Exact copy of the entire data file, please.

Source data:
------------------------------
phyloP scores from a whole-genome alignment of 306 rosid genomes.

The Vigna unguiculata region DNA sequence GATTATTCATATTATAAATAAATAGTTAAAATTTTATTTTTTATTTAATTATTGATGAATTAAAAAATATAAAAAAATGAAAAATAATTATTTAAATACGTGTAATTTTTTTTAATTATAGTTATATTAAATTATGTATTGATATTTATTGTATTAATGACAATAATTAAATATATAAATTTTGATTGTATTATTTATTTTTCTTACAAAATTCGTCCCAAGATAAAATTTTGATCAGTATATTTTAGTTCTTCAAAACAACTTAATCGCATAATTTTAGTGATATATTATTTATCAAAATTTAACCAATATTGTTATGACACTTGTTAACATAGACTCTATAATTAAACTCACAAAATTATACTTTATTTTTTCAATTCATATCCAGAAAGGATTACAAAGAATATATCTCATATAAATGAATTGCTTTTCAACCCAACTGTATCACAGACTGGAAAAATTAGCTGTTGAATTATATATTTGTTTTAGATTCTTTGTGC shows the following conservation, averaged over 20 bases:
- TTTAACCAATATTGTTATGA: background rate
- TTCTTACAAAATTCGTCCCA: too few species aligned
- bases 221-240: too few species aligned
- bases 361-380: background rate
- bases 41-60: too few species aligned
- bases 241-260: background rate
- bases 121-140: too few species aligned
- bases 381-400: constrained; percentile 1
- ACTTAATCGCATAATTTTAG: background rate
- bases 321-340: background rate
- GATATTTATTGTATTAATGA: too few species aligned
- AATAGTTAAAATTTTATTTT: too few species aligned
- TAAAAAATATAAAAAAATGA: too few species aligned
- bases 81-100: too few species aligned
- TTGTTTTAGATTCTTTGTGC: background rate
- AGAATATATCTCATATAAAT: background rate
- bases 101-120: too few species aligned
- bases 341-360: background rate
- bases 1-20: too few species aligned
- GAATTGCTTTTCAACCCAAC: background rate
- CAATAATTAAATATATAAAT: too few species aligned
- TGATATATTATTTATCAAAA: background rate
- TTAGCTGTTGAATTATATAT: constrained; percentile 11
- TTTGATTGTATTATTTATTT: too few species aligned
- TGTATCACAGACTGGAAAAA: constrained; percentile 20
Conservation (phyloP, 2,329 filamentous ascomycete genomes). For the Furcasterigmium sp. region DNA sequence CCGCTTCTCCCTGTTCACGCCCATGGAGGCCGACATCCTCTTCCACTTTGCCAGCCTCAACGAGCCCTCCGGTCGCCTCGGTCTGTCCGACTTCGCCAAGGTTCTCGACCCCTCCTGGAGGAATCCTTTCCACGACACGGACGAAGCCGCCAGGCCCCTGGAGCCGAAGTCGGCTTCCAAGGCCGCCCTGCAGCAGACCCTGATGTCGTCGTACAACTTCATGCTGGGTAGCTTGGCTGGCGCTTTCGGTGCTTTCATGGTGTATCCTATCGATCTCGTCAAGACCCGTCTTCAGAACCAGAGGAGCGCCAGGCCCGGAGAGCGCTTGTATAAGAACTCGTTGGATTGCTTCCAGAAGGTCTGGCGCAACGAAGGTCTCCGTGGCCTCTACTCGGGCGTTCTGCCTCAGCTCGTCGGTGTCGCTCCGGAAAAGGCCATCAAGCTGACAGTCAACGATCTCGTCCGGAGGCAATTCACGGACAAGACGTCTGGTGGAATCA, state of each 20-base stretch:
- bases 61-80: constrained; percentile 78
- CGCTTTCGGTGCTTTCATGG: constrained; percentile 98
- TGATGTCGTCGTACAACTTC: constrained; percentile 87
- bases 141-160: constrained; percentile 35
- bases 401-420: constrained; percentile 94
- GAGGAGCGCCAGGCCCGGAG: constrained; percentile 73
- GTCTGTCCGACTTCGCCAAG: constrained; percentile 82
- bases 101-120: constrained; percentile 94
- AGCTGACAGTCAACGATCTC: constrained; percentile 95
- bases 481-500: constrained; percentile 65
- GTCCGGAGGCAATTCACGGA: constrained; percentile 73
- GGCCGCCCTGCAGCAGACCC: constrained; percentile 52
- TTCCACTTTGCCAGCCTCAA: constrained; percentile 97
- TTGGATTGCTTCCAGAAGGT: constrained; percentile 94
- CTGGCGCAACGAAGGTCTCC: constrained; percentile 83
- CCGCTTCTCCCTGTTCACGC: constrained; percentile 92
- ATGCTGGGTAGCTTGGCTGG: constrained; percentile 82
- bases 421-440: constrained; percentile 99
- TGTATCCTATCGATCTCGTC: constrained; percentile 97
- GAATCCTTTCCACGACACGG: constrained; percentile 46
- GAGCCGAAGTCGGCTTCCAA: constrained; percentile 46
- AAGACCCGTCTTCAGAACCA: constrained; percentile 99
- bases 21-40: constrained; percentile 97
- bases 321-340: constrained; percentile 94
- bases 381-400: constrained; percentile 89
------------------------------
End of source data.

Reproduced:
phyloP scores from a whole-genome alignment of 306 rosid genomes.

The Vigna unguiculata region DNA sequence GATTATTCATATTATAAATAAATAGTTAAAATTTTATTTTTTATTTAATTATTGATGAATTAAAAAATATAAAAAAATGAAAAATAATTATTTAAATACGTGTAATTTTTTTTAATTATAGTTATATTAAATTATGTATTGATATTTATTGTATTAATGACAATAATTAAATATATAAATTTTGATTGTATTATTTATTTTTCTTACAAAATTCGTCCCAAGATAAAATTTTGATCAGTATATTTTAGTTCTTCAAAACAACTTAATCGCATAATTTTAGTGATATATTATTTATCAAAATTTAACCAATATTGTTATGACACTTGTTAACATAGACTCTATAATTAAACTCACAAAATTATACTTTATTTTTTCAATTCATATCCAGAAAGGATTACAAAGAATATATCTCATATAAATGAATTGCTTTTCAACCCAACTGTATCACAGACTGGAAAAATTAGCTGTTGAATTATATATTTGTTTTAGATTCTTTGTGC shows the following conservation, averaged over 20 bases:
- TTTAACCAATATTGTTATGA: background rate
- TTCTTACAAAATTCGTCCCA: too few species aligned
- bases 221-240: too few species aligned
- bases 361-380: background rate
- bases 41-60: too few species aligned
- bases 241-260: background rate
- bases 121-140: too few species aligned
- bases 381-400: constrained; percentile 1
- ACTTAATCGCATAATTTTAG: background rate
- bases 321-340: background rate
- GATATTTATTGTATTAATGA: too few species aligned
- AATAGTTAAAATTTTATTTT: too few species aligned
- TAAAAAATATAAAAAAATGA: too few species aligned
- bases 81-100: too few species aligned
- TTGTTTTAGATTCTTTGTGC: background rate
- AGAATATATCTCATATAAAT: background rate
- bases 101-120: too few species aligned
- bases 341-360: background rate
- bases 1-20: too few species aligned
- GAATTGCTTTTCAACCCAAC: background rate
- CAATAATTAAATATATAAAT: too few species aligned
- TGATATATTATTTATCAAAA: background rate
- TTAGCTGTTGAATTATATAT: constrained; percentile 11
- TTTGATTGTATTATTTATTT: too few species aligned
- TGTATCACAGACTGGAAAAA: constrained; percentile 20
Conservation (phyloP, 2,329 filamentous ascomycete genomes). For the Furcasterigmium sp. region DNA sequence CCGCTTCTCCCTGTTCACGCCCATGGAGGCCGACATCCTCTTCCACTTTGCCAGCCTCAACGAGCCCTCCGGTCGCCTCGGTCTGTCCGACTTCGCCAAGGTTCTCGACCCCTCCTGGAGGAATCCTTTCCACGACACGGACGAAGCCGCCAGGCCCCTGGAGCCGAAGTCGGCTTCCAAGGCCGCCCTGCAGCAGACCCTGATGTCGTCGTACAACTTCATGCTGGGTAGCTTGGCTGGCGCTTTCGGTGCTTTCATGGTGTATCCTATCGATCTCGTCAAGACCCGTCTTCAGAACCAGAGGAGCGCCAGGCCCGGAGAGCGCTTGTATAAGAACTCGTTGGATTGCTTCCAGAAGGTCTGGCGCAACGAAGGTCTCCGTGGCCTCTACTCGGGCGTTCTGCCTCAGCTCGTCGGTGTCGCTCCGGAAAAGGCCATCAAGCTGACAGTCAACGATCTCGTCCGGAGGCAATTCACGGACAAGACGTCTGGTGGAATCA, state of each 20-base stretch:
- bases 61-80: constrained; percentile 78
- CGCTTTCGGTGCTTTCATGG: constrained; percentile 98
- TGATGTCGTCGTACAACTTC: constrained; percentile 87
- bases 141-160: constrained; percentile 35
- bases 401-420: constrained; percentile 94
- GAGGAGCGCCAGGCCCGGAG: constrained; percentile 73
- GTCTGTCCGACTTCGCCAAG: constrained; percentile 82
- bases 101-120: constrained; percentile 94
- AGCTGACAGTCAACGATCTC: constrained; percentile 95
- bases 481-500: constrained; percentile 65
- GTCCGGAGGCAATTCACGGA: constrained; percentile 73
- GGCCGCCCTGCAGCAGACCC: constrained; percentile 52
- TTCCACTTTGCCAGCCTCAA: constrained; percentile 97
- TTGGATTGCTTCCAGAAGGT: constrained; percentile 94
- CTGGCGCAACGAAGGTCTCC: constrained; percentile 83
- CCGCTTCTCCCTGTTCACGC: constrained; percentile 92
- ATGCTGGGTAGCTTGGCTGG: constrained; percentile 82
- bases 421-440: constrained; percentile 99
- TGTATCCTATCGATCTCGTC: constrained; percentile 97
- GAATCCTTTCCACGACACGG: constrained; percentile 46
- GAGCCGAAGTCGGCTTCCAA: constrained; percentile 46
- AAGACCCGTCTTCAGAACCA: constrained; percentile 99
- bases 21-40: constrained; percentile 97
- bases 321-340: constrained; percentile 94
- bases 381-400: constrained; percentile 89